As an in-game fashion junkie, I appreciate that all of these skins won’t be clogging up storage and will be accessible at any time.  What really sparked my interest here is the “collect ‘em all” aspect of this new system.  I hope that a few of the items clogging my bank that are soul-bound to characters that no longer exist (such as a staff from Super Adventure Box) will go straight into the collection, and I am looking forward to hunting down some of the more interesting pieces.

Converting the current transmutation stones/crystals seems fair, especially since I have gobs of them.  ArenaNet definitely will have no qualms selling more charges and more outfits, but that’s fine by me.  If there are ways to earn these charges in the game, then we have options and no reason to complain.  I’ve been holding off buying a lot of town clothes from the store because of the old system, but now I might have to do a shopping splurge.

The dyes thing pleases me too.  Some of my characters have a huge array of dyes and some not so much, and I am looking forward to all of them having those rares I’ve picked up.  In fact, between the dyes and the wardrobe, any new characters I make will have a starting fashion advantage.

The only thing I’m not seeing and that I would want is the option to save outfits (and save trait builds, while we’re at it).  Not a huge thing, not a deal-breaker, but it’s something I’ve grown accustomed to in RIFT and LOTRO and wouldn’t mind seeing here.

I think the new wardrobe system is going to make hunting and collecting skins a much more powerful reward incentive going forward, too.  I trust ArenaNet knows that when it looks ahead to future content releases.  Looks over stats, I always say!  And now I can have both, all of the time.

I don’t get Guild Wars 2′s dungeons

As an MMO hopper, MMO sampler, and MMO juggler of yore, I acknowledge that I’ll never truly know the ins and outs of a particular game the way someone will who plays that single title extensively.  So there’s always more to learn, but even so I have to admit to being really puzzled by Guild Wars 2′s dungeons.

I’ve been doing a couple of these every night since my re-entry a few weeks ago, and I am still mystified as to their purpose and design.  Unlike every other MMO I’ve played, it seems as though the group consensus is to avoid mobs at all cost, using speed to dash by them and terrain tricks to get them to reset, so that we can blast right to the boss.  Then most of the bosses are attacked with another set of tricks and terrain quirks, such as hiding in this corner or jumping up on that ledge.  Then there’s the “everyone stand on the exact same spot so we look like an unholy abomination of arms and legs and buffs” tactic too.  We get loot and gold — which is nice — and leave.  And I walk out of these dungeons just wondering what I’m supposed to be getting out of them.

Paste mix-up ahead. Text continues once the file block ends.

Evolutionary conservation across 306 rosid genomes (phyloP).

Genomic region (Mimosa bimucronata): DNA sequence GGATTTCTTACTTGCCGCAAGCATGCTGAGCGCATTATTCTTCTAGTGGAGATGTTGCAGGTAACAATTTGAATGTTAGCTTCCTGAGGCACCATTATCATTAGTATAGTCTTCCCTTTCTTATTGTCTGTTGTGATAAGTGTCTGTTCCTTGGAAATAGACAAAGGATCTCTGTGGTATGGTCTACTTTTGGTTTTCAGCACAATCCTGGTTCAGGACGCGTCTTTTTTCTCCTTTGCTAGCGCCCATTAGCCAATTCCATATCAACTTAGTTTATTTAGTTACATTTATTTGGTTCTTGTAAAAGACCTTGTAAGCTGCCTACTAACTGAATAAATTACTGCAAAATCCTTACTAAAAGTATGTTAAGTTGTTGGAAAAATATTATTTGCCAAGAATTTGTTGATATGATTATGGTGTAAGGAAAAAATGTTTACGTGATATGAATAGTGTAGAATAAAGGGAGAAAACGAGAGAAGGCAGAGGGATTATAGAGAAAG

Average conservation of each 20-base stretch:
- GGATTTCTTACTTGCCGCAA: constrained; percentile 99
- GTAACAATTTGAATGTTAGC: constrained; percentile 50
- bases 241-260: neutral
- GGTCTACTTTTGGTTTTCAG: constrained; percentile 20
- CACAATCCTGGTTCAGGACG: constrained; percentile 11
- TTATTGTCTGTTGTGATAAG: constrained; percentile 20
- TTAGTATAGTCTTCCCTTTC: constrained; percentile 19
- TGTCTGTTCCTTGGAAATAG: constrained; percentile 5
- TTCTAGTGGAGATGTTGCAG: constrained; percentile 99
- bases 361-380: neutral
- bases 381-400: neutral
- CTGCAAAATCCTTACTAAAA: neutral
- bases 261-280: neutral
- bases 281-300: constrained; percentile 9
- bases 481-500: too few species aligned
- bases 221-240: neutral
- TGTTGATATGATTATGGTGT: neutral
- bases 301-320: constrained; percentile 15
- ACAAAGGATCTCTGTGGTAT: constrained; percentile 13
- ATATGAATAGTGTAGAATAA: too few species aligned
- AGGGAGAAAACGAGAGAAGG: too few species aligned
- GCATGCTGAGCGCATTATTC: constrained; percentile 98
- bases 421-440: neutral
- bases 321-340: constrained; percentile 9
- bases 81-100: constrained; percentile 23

There’s a lot to be said commending what I’ve seen ArenaNet do here.  Each dungeon has two major modes and several paths that the group can vote on, although almost all my groups choose a tried-and-proven path of least resistance.  The design is cool and I love the idea of flexible dungeon runs. Some of the boss fights that we aren’t tricking are pretty engaging and the battles can be nailbiting as we try to keep everyone up and fighting.  I love my Ranger’s spirit of nature pet, since it can do an instant-rez of anyone nearby.

But I can’t shake the feeling that either the playerbase or the design team or both have conspired to create runs that teach us to be cowards.  Run.  Flee.  Avoid.  Trick.  Loot.  If I stop to attack anything, I get told to cut that out and get running again.  It seems as though we pass up waves of mobs (and their associated bags of XP and loot) just to get it over with already.

When I’ve mentioned or joked about this to guildmates or party members, pretty much everyone ignores me.  I guess it’s what we’re all supposed to be used to by now — I’m not giving a brilliant new observation.

It’s not even a new thing to the devs, who more or less defend the right to go ahead and skip mobs.  So… why throw in trash mobs to begin with?  Why deliberately design a dungeon that encourages such behavior instead of creating a dungeon that’s just boss fights and nothing but?  Works for plenty of TSW instances and it wouldn’t make the dungeons come across as a failed experiment.

I’m not a huge fan of plowing through trash mobs, but I don’t feel much like a hero for avoiding them, either.  Maybe I don’t get what the community already understands, and maybe it’s the lack of dedicated roles that turn these dungeons into blitz fests, but… I’m stumped.